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Featured Insights, Recycling 101

Recycling: Plastic Recycling

A closer look at plastic recycling

When speaking of recyclable plastics, firstly let’s make sure we’re all on the same page. Hard plastics, like bottles and containers, should have the recycling symbol with a number on it from 1 – 7. This number identifies the type of plastic used in the material, which allows recyclers to determine how to sort it.

Flexible plastics, like film, plastic wrap and plastic bags, are not currently accepted in the curbside recycling program. Plastic bag recycling is currently a specialized process however please check with your local grocery store(s) to see if you can return plastic bags.

Other plastic items, like large, lockable containers, children’s toys, slides, etc. are also not accepted in the curbside recycling program. If the item is in good condition, consider donating it to a local charity. You can check for a specialized recycling program in your area that may accept some of these items.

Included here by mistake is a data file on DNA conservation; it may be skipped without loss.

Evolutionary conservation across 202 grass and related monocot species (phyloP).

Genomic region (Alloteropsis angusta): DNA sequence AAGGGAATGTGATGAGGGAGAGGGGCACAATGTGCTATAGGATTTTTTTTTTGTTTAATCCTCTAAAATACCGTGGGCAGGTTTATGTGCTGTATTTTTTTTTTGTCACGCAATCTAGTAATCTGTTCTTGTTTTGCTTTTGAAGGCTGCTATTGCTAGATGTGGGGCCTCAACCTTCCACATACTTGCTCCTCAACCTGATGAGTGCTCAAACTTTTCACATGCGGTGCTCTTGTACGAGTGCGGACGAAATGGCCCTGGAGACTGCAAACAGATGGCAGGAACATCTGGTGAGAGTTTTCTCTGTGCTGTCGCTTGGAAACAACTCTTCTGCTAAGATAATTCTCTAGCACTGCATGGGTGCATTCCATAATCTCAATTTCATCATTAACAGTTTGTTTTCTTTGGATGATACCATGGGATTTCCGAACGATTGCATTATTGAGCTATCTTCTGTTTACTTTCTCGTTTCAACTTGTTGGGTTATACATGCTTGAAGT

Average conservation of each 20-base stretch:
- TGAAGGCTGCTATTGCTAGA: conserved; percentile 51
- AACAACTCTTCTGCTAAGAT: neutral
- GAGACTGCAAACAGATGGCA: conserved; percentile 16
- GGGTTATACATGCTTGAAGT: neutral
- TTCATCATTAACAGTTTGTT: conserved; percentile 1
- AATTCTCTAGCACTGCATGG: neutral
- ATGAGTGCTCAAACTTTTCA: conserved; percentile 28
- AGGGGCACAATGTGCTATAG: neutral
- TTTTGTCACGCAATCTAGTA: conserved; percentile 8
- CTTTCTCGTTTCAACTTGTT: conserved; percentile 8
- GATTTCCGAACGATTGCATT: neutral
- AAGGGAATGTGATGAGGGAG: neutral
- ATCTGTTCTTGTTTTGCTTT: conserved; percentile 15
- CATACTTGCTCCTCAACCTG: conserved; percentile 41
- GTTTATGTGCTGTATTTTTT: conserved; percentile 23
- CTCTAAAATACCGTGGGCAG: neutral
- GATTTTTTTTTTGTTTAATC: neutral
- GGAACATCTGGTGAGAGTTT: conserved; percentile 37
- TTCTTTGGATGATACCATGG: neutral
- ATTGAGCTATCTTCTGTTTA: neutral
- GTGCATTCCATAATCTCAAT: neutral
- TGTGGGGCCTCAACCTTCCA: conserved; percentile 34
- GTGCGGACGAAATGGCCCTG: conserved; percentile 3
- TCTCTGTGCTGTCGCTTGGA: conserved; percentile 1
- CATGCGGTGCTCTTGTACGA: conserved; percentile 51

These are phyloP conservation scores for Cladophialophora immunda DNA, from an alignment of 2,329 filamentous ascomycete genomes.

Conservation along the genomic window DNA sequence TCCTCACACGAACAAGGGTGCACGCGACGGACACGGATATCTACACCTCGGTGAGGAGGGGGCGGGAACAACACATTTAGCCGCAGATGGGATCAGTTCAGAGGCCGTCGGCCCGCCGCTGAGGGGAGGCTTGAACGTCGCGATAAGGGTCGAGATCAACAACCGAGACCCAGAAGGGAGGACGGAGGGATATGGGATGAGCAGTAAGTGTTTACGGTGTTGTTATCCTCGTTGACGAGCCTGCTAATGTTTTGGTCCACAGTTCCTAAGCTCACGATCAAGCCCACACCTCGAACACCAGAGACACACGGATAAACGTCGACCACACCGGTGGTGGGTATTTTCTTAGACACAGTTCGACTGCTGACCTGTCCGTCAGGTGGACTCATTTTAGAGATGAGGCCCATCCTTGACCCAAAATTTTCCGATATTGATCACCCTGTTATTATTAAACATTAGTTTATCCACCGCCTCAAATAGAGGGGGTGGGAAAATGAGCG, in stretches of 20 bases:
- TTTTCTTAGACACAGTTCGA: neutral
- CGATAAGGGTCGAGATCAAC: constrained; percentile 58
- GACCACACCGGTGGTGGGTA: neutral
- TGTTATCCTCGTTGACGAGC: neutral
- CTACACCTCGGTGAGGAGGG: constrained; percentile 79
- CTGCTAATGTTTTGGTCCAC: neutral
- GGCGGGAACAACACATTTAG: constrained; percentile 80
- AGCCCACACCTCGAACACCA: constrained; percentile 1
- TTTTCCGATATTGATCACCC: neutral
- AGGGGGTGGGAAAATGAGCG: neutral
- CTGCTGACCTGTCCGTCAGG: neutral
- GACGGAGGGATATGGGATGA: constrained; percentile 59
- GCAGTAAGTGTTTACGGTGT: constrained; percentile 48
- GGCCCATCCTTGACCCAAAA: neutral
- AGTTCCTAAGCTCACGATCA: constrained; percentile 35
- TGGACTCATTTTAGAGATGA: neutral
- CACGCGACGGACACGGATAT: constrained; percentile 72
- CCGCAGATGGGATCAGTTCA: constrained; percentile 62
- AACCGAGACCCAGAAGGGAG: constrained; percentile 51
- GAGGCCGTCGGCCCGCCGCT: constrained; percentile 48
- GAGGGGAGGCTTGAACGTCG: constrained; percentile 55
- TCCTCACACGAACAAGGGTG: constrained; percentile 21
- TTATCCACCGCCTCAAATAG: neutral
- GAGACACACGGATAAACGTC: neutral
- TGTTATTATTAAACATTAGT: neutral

The most commonly recycled plastics are plastics #1 (PET) and #2 (HDPE).

PET plastics are the most widely recycled world-wide. These plastics are used to not only create more bottles, but can be broken down into flakes, spun as yarn and used to create clothing and textile items like polar fleece clothing, backpacks, carpets and t-shirts! There are also some areas that are reusing these bottles as construction material in building housing in third-world countries.

HDPE plastics, which can be clear or colored plastic, are commonly reused to make non-food bottles and containers for items like laundry detergent, motor oil, household cleaners and more. These items can also be used to make things like plastic lumber, tables, benches and other plastic products.

To learn about the other types of plastics and what happens, click here

February 20, 2024